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How can I have a button in my desktop application that causes the user's default browser to launch and display a URL supplied by the application's logic.

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2 Answers 2

up vote 22 down vote accepted
 Process.Start("http://www.google.com");
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Process.Start([your url]) is indeed the answer, in all but extremely niche cases. For completeness, however, I will mention that we ran into such a niche case a while back: if you're trying to open a "file:\" url (in our case, to show the local installed copy of our webhelp), in launching from the shell, the parameters to the url were thrown out.

Our rather hackish solution, which I don't recommend unless you encounter a problem with the "correct" solution, looked something like this:

In the click handler for the button:

string browserPath = GetBrowserPath();
if (browserPath == string.Empty)
    browserPath = "iexplore";
Process process = new Process();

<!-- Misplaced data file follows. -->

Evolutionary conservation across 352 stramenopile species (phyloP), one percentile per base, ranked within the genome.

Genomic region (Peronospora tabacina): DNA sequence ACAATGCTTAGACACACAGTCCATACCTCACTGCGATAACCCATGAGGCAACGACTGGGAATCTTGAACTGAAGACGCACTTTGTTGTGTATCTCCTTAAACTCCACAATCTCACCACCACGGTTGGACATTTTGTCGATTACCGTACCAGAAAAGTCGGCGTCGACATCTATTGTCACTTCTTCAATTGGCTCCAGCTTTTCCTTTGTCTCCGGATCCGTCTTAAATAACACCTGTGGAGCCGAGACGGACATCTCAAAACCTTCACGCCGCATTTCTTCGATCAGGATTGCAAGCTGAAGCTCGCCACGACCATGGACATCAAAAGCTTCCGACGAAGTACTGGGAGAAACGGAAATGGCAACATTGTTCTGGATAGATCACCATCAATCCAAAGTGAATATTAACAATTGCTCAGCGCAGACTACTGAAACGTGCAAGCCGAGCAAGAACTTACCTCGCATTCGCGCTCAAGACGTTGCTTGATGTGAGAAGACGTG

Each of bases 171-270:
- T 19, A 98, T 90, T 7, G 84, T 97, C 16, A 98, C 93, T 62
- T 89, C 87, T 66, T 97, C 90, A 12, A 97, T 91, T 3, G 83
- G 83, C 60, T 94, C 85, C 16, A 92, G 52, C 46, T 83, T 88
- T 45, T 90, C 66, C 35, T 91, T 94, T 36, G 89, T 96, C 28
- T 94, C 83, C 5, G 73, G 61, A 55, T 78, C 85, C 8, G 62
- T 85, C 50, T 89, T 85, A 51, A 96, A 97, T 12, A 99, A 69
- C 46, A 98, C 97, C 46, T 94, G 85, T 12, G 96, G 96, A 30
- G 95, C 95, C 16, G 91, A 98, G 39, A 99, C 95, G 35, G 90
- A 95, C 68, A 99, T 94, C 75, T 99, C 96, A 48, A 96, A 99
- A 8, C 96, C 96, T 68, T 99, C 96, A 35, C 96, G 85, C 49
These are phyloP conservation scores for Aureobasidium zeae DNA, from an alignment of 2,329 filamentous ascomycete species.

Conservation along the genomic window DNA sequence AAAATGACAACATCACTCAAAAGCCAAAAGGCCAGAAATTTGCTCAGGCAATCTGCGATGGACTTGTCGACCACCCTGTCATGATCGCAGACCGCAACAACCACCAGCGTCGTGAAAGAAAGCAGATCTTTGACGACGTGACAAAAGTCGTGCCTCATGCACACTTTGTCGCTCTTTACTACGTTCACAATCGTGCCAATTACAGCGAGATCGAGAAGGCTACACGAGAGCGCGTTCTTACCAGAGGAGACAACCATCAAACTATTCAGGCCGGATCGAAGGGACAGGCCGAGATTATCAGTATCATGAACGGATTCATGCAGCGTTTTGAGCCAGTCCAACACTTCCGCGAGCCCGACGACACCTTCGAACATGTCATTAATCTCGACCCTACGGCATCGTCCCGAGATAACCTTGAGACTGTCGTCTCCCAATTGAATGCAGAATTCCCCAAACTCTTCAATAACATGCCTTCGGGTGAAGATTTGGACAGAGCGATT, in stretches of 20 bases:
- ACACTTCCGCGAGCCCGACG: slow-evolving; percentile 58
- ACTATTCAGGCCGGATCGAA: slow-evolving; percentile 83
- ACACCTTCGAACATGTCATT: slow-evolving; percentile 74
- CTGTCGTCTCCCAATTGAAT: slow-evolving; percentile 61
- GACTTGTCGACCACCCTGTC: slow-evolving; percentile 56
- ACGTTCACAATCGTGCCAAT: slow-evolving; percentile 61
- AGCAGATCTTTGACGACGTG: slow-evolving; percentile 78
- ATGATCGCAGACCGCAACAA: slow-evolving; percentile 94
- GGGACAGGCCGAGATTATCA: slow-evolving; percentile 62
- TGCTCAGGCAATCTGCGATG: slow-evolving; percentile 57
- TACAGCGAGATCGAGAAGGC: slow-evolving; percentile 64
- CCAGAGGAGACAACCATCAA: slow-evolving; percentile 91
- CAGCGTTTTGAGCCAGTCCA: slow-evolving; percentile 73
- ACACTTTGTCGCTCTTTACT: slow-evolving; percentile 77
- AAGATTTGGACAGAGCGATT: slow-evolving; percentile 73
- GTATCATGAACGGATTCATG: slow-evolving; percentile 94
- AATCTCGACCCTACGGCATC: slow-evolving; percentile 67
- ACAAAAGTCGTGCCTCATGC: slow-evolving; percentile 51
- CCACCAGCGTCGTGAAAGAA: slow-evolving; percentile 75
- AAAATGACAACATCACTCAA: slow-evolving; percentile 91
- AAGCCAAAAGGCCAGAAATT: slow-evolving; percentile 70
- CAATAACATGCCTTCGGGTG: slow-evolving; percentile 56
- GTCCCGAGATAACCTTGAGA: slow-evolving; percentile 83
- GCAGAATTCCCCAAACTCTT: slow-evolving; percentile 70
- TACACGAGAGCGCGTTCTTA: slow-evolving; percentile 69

process.StartInfo = new ProcessStartInfo(browserPath);
process.StartInfo.Arguments = "\"" + [whatever url you're trying to open] + "\"";
process.Start();

The ugly function that you shouldn't use unless Process.Start([your url]) doesn't do what you expect it's going to:

    private static string GetBrowserPath()
    {
        string browser = string.Empty;
        RegistryKey key = null;

        try
        {
            // try location of default browser path in XP
            key = Registry.ClassesRoot.OpenSubKey(@"HTTP\shell\open\command", false);

            // try location of default browser path in Vista
            if (key == null)
            {
                key = Registry.CurrentUser.OpenSubKey(@"Software\Microsoft\Windows\Shell\Associations\UrlAssociations\http", false); ;
            }

            if (key != null)
            {
                //trim off quotes
                browser = key.GetValue(null).ToString().ToLower().Replace("\"", "");
                if (!browser.EndsWith("exe"))
                {
                    //get rid of everything after the ".exe"
                    browser = browser.Substring(0, browser.LastIndexOf(".exe") + 4);
                }

                key.Close();
            }
        }
        catch
        {
            return string.Empty;
        }

        return browser;
    }
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thanks for the additional info –  Aaron Anodide May 8 '12 at 20:11

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